That glass with water in it to a 50% capacity mark

There is almost always an opportunity to be unhappy. Life can be brilliantly beautiful and yet an individual can still choose to find how horrible things are or will become. I’m not talking about depression, but rather the poor cognitive habit that people can develop that turns them into pessimists.

Often, pessimists might claim they are not pessimists but realists. They understand the risks that may come in a particular situation and want to be cautious. They might feel that optimism is for the young, naive, and delusional. However, being realistic is an interesting claim to make, because optimism and pessimism aren’t about the facts but the interpretation and desire behind those facts.

If we were being realistic, the glass that’s either half full or half empty exists in a context. Maybe you filled it up to the top and have drunk half of it. If you want more of the drink, you’d be more inclined to call it half empty. If you wanted less of it, you’d be more inclined to call it half full.

There’s also social convention at play; how many people legitimately refer to a cup as half full? The statement may or may not actually reflect the optimism/pessimism of the individual who says it.

In order to be ‘realistic’, one has to acknowledge both the opportunities and risks with a course of action. A pessimist might miss the opportunity, an optimist might miss the risks. It’s rarely a boon to be on the extreme either way in the long run.

In some ways, the question of glass-half-full or half-empty is a question of trust. It’s an indication of how a person feels the world around them is worthy of their trust. Do they want to blindly trust others or shut themselves off? Like most things, the answer is somewhere in the middle.

However, my focus is on pessimism because people are rarely consistently too optimistic. It’s good to be careful, but fear can go overboard very easily. Gratitude is the best way to help temper our habits of becoming too shut down. Of course, things can go wrong. At least one thing always will, life is unpredictable. The truth of the matter is that we need to be careful in watching why we’re being careful.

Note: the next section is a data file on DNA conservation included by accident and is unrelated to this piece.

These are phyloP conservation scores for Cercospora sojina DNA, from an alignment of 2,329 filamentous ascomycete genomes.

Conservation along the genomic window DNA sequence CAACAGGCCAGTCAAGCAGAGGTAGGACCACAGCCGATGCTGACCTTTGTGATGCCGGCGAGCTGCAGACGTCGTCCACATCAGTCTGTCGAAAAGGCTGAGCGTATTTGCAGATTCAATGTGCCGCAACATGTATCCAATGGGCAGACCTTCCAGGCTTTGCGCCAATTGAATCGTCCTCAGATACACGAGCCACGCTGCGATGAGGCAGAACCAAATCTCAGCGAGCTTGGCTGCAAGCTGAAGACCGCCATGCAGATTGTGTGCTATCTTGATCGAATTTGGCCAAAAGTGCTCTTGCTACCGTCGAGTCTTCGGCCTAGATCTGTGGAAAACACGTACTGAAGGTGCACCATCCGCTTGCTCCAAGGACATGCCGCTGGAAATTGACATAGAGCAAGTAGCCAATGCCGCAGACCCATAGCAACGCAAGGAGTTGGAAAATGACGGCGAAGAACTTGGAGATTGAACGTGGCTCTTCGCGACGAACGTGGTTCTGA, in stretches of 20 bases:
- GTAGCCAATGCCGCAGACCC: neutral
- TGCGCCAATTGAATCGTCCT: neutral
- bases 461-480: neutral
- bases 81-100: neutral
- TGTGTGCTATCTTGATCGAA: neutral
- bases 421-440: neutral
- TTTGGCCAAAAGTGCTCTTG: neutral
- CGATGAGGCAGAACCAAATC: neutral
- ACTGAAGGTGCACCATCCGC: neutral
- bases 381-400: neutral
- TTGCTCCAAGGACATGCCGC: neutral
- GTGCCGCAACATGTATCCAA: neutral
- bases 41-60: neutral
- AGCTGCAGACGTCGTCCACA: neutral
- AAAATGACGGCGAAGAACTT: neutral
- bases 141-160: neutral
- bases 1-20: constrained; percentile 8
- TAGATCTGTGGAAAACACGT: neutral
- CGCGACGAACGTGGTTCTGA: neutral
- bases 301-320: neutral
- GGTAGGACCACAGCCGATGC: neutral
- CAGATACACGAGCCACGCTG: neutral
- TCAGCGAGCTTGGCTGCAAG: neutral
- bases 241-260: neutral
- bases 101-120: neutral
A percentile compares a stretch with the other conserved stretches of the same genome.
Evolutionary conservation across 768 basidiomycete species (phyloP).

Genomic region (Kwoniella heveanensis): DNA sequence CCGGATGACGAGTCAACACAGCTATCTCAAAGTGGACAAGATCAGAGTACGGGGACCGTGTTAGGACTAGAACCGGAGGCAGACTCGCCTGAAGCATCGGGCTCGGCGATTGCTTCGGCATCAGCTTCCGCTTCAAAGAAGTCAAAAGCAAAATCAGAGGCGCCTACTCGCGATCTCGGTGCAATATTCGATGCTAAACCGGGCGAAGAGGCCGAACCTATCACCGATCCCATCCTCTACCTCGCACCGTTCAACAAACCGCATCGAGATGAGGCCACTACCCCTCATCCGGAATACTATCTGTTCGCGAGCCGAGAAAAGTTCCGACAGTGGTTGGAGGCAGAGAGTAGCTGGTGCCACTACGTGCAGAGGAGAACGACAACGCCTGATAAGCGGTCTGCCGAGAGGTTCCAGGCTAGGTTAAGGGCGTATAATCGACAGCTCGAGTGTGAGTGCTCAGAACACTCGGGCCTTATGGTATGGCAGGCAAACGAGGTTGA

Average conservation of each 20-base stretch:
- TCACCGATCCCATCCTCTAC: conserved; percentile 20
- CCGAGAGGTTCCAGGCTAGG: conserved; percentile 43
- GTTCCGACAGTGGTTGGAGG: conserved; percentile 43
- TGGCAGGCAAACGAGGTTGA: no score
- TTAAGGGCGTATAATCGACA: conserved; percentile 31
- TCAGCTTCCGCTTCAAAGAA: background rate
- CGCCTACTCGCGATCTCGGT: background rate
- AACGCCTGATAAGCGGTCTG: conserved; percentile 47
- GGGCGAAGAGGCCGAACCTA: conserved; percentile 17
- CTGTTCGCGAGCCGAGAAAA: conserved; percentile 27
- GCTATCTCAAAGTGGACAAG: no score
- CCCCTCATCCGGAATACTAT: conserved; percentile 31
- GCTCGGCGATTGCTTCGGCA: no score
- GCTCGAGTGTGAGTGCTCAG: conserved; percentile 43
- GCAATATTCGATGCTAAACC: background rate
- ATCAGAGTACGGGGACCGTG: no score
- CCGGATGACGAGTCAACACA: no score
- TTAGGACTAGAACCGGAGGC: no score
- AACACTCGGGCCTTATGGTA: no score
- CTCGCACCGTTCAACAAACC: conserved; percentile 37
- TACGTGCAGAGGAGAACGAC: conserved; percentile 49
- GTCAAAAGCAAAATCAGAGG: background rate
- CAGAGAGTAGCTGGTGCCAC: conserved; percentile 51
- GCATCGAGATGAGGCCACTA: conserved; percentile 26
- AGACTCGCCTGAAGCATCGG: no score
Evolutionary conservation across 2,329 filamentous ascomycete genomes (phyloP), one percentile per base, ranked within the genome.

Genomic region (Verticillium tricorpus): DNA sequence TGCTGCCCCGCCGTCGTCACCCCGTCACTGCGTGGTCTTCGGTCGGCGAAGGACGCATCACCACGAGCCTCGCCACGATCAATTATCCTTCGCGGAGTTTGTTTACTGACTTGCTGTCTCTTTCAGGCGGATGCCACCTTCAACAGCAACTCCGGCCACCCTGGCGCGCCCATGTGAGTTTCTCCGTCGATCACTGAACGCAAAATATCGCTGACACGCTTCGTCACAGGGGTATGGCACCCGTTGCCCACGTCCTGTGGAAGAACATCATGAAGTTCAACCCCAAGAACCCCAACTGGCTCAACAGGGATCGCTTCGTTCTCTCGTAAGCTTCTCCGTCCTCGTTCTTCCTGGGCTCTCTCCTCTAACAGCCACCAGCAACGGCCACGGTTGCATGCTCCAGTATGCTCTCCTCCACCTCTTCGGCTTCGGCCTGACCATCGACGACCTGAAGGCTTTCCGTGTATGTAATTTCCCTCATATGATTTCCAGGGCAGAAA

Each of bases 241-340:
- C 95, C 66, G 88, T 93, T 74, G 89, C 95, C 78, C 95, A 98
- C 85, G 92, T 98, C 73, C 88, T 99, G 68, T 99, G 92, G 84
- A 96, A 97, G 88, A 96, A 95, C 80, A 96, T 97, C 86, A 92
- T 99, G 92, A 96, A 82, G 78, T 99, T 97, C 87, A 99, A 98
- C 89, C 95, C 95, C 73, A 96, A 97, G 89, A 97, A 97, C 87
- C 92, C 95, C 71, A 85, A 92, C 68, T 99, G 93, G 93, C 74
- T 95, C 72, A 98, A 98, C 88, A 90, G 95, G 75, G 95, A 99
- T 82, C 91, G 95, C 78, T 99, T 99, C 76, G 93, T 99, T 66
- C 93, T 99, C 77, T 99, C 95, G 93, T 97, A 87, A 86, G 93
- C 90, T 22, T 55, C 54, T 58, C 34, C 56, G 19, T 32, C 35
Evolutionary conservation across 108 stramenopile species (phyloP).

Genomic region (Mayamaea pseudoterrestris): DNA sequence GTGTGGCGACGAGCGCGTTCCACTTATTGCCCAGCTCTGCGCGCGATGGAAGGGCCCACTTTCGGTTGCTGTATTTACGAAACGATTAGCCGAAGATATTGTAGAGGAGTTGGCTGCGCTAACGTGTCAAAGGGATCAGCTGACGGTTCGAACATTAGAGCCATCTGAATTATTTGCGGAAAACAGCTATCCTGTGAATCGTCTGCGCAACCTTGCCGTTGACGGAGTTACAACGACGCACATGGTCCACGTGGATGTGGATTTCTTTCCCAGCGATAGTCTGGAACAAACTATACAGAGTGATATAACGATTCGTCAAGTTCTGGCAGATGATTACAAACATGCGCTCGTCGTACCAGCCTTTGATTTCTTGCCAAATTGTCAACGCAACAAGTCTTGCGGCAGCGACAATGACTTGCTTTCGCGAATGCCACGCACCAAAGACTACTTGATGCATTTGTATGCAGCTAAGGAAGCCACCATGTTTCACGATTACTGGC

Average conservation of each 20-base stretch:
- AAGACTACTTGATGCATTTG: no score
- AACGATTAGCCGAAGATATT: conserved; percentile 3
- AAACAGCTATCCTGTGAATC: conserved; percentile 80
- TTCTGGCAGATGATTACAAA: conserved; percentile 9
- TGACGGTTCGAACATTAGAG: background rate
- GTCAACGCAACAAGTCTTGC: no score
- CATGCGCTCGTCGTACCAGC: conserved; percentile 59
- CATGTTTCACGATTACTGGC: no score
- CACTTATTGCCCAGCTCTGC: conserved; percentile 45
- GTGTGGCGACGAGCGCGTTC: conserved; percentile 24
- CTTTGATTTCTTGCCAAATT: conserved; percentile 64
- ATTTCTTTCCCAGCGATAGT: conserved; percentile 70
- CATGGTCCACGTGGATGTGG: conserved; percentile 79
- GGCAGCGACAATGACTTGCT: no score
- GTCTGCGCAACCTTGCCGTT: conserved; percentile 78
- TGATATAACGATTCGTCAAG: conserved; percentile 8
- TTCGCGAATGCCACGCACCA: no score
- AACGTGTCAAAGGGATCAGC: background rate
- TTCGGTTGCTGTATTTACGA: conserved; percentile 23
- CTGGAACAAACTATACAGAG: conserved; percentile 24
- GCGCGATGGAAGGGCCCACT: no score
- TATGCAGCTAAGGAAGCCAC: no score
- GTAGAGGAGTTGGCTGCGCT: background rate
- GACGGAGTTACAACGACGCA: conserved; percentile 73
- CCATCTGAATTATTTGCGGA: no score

Are assuming the worst because you are afraid? Are you assuming the worst because you’ve been hurt before? For those who claim to be realistic, are you actually taking probability into account, or are you making an interpretation separate from the stats?


the spending habits of the soul

We exist in a world of cost. To get to the Olympics, for example, means a huge amount of cost. The participants and those around them sacrifice their time, their effort, their lives to this competition. The food we eat and the things we use every day all require something of us. That usually translates into money, which we receive from sacrificing time to engage in a task that pays us. While economics seems to be incredibly dull from the outset, it’s actually a surprising study of life itself. Economists question how, why, where we get the things we do, and how, why, and what we do with those things afterward. It’s amazingly connected to psychology in that they use how people think and have acted to predict how they will act. But how does this relate to us on a practical level?

Practically, economists are running the organization of our entire society. They help orchestrate the massive plan holding everything together. But in other ways, knowing about economists doesn’t do much to change our lives.  Knowing about the importance of people who study boring maps and graphs doesn’t inspire the ability to change oneself. What it does do, is highlight how important it is to life that we know what we are giving up. The real, tangible way to make use of the concept we live in a world of cost? Being reasonable.

“Being reasonable” is a phrase that tends to get a bad reputation from the most artistic people of the world. It gets translated into, “Don’t aim for lofty goals”. However, it can be better translated and used to mean, “Don’t aim for lofty goals all at once.” If you set achievable small goals, reasonable small goals, they can eventually build its way up to those big goals. Furthermore, “being reasonable” also makes us aware that we have limited quantities of time and effort. If all of our choices can be related to cost, then we can learn to find better ways to spend our time. It might be terrifying to isolate things down to cost, and surely not everything can, but why live prodigally and miss your best self by a lack of calculation?